BISBEE — Four grants from the Arizona Department of Emergency and Military Affairs awarded to the Cochise County Sheriff’s Office totaling $14.9 million will be used to recover county costs incurred while aiding in border security.
It was approved unanimously by the Cochise County Board of Supervisors during Tuesday’s meeting.
During 2021, the Cochise County Sheriff’s Office encountered a surge of unlawful crossers seen through the lens of the remote camera system set up around the county.
Sheriff Mark Dannels said, “Due to this surge, Arizona legislators introduced two bills to help Arizona border counties stem the flow of unlawful border crossers into the U.S.”
A border security fund was established with Arizona Department of Emergency and Military Affairs, which administers the funds solely aimed at preventing human trafficking, drug smuggling and terrorists from coming into the country illegally. The Sheriff’s Office plans to initiate a pilot technology program to target entire trafficking networks. This will foster law enforcement agency efficiency and interagency collaboration by identifying and thoroughly mapping a greater number of transnational criminal organizations in order to develop prosecutorial evidence in a greatly reduced time frame.
The first grant for $2.7 million will be used to beef up the county sheriff’s Southern Arizona Border Region Enforcement team, which runs an extensive real-time camera network across Arizona’s southern border from New Mexico to California with great success, Dannels said. The camera activations allow law enforcement photographic evidence and real-time intelligence for quick responses to illegal activities. Thanks to the software program COGNIAC, the team has been able to distinguish photographs of animals moving back and forth across the border from human crossers, he added.
It is estimated SABRE receives 30,000 to 65,000 photographs per week and COGNIAC filters the non-evidentiary photographs down to about 3,500 human detection pictures per week, Dannels said. SABRE uses Arizona National Guard personnel to view the photographs. Without the system, CCSO would need to at least double staffing to view all photographs.
“Once illegal activity is recognized by the camera software, SABRE will respond to the location and use optical equipment such as spotting scopes and binoculars to physically observe the subjects conducting illegal activity,” Dannels said.
A $1.1 million grant from ADEMA was awarded to the county through Dannels’ efforts in responding to state legislators request to forward a list of unmet needs to address border security concerns that began last year. Dannels compiled a list requesting additional deputies, overtime, vehicles, jail costs for inmates committing border related crimes, optics, border camera equipment and additional National Guard troops.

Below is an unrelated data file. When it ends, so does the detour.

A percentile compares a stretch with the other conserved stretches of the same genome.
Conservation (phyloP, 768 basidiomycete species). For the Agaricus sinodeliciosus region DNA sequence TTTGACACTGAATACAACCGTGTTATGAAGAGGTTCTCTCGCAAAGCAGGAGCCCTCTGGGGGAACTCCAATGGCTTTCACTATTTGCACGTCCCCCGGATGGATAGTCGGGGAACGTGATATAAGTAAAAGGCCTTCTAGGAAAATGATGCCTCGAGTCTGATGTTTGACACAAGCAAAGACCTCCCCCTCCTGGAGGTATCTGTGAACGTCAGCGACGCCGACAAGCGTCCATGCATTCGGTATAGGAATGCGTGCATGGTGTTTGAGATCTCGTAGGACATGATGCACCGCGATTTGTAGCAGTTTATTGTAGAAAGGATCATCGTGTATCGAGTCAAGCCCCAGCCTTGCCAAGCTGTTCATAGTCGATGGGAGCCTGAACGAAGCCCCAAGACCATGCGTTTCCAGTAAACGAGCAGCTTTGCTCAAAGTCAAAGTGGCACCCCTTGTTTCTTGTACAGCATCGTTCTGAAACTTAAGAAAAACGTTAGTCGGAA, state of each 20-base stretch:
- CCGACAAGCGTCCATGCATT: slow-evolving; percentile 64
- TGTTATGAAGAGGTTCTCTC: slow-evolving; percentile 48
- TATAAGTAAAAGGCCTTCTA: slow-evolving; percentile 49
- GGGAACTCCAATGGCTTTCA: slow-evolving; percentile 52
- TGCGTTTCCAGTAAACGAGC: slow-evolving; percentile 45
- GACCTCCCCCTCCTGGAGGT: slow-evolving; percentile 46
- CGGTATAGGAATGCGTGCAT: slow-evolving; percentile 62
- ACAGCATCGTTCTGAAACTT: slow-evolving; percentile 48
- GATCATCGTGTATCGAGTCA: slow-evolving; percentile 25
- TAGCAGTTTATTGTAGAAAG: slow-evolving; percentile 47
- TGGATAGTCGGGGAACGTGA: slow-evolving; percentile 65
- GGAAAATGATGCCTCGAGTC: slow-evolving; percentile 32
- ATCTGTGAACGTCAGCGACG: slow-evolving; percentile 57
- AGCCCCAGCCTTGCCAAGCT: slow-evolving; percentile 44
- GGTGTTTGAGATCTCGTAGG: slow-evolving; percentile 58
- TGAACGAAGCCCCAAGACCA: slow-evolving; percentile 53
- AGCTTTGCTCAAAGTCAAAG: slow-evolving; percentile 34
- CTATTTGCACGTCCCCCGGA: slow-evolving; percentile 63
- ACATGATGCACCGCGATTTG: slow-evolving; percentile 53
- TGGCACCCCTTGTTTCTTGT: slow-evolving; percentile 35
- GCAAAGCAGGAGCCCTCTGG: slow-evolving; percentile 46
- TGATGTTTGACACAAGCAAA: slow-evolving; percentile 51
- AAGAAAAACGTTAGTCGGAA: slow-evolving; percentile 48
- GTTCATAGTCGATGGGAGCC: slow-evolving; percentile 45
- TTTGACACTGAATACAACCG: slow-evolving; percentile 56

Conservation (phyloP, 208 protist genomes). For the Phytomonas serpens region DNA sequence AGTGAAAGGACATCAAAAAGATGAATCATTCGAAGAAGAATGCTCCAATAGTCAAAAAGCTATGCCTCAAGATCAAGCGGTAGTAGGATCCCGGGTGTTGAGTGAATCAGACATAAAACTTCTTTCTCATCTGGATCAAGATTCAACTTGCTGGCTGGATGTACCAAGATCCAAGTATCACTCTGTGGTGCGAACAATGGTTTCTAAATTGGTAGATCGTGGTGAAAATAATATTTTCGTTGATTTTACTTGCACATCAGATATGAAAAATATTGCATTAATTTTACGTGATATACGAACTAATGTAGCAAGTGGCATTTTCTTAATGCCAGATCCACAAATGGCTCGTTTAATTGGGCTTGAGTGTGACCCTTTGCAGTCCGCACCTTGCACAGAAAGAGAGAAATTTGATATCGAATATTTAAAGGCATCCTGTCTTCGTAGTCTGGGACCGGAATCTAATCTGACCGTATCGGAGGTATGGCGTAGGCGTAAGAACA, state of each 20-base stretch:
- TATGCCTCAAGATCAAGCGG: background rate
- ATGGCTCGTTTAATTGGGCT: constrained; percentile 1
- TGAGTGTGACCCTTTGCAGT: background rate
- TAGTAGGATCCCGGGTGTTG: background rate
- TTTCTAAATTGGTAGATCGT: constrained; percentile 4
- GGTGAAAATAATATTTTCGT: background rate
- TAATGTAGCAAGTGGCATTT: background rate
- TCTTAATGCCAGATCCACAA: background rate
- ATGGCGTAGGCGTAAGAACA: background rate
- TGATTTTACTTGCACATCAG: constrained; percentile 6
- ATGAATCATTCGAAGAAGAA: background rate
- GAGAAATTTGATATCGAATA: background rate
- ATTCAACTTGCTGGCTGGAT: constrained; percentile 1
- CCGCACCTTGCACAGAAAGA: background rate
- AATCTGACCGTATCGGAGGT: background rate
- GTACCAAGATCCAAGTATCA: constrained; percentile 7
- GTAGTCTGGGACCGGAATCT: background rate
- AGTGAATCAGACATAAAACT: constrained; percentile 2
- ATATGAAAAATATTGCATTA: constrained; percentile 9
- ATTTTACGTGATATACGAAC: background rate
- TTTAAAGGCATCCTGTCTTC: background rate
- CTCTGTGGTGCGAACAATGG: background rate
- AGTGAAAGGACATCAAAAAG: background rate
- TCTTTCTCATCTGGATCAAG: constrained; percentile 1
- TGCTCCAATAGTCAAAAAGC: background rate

Dannels said the funding would allow the distribution of the camera system and software for Cochise, Pima, Santa Cruz and Yuma counties, covering a large swath of the border with Mexico.
The third grant award was for $3.7 million to be used to prevent human and drug trafficking and illegal border crossings over a four-year period from July 2021 to June 2025. This grant allows Dannels to hire five additional deputies for border operations and one project director to monitor and record the spending of funds. The positions are “critical” to the CCSO as the force attempts to ensure safety and security for the county.
Dannels said, “This agreement is truly a multidimensional expenditure of funds. It will disrupt transnational criminal organizations, document border criminal activity, locate evidence whether for humanitarian or criminal pursuits, prevent border wildland fires, prevent deadly border vehicle pursuits, aid humanitarian rescues or recovery of unlawful border crossers, aid in the recovery of deceased persons. These are complex issues being place as a burden on all residents of Cochise County due to this surge of unlawful border crossers.”
The grant will fund the purchase of one large capacity detention transport vehicle and seven new CCSO vehicles and drones for border surveillance and to search for people who get lost. It will also fund new equipment and supplies for the county search and rescue teams and mobile radios.
The final grant of $7.360 million, to be paid out over four years, is for border related crimes, prosecution and imprisonment to recover costs to the county, Dannels said.
It will reimburse the county for costs related to prosecuting and imprisoning individuals charged with drug trafficking, human smuggling, illegal immigration and other border related crimes.
Supervisor Ann English asked Dannels to provide reports on the progress of the projects and he agreed.
Supervisor Peggy Judd noted, “You have been successful since the program started in 2017. You have prevented a lot of people coming across the border. Beefing up our response time will prevent more people from coming here.”
Supervisor Tom Crosby said the word “prevent” was not adequately defined, and prevent and discourage were used seemingly interchangeable but are two different things.
He also told Dannels, “Busloads of immigrants come through our county. It’s disingenuous to say cameras stop the drug traffic.”
Dannels responded, “Disingenuous? Our men and women have worked their butts off for the security of the county. It’s the reason the state works with us in making our community safer. It’s not the sheriff’s job to stop an invasion. Only the governor can do that.”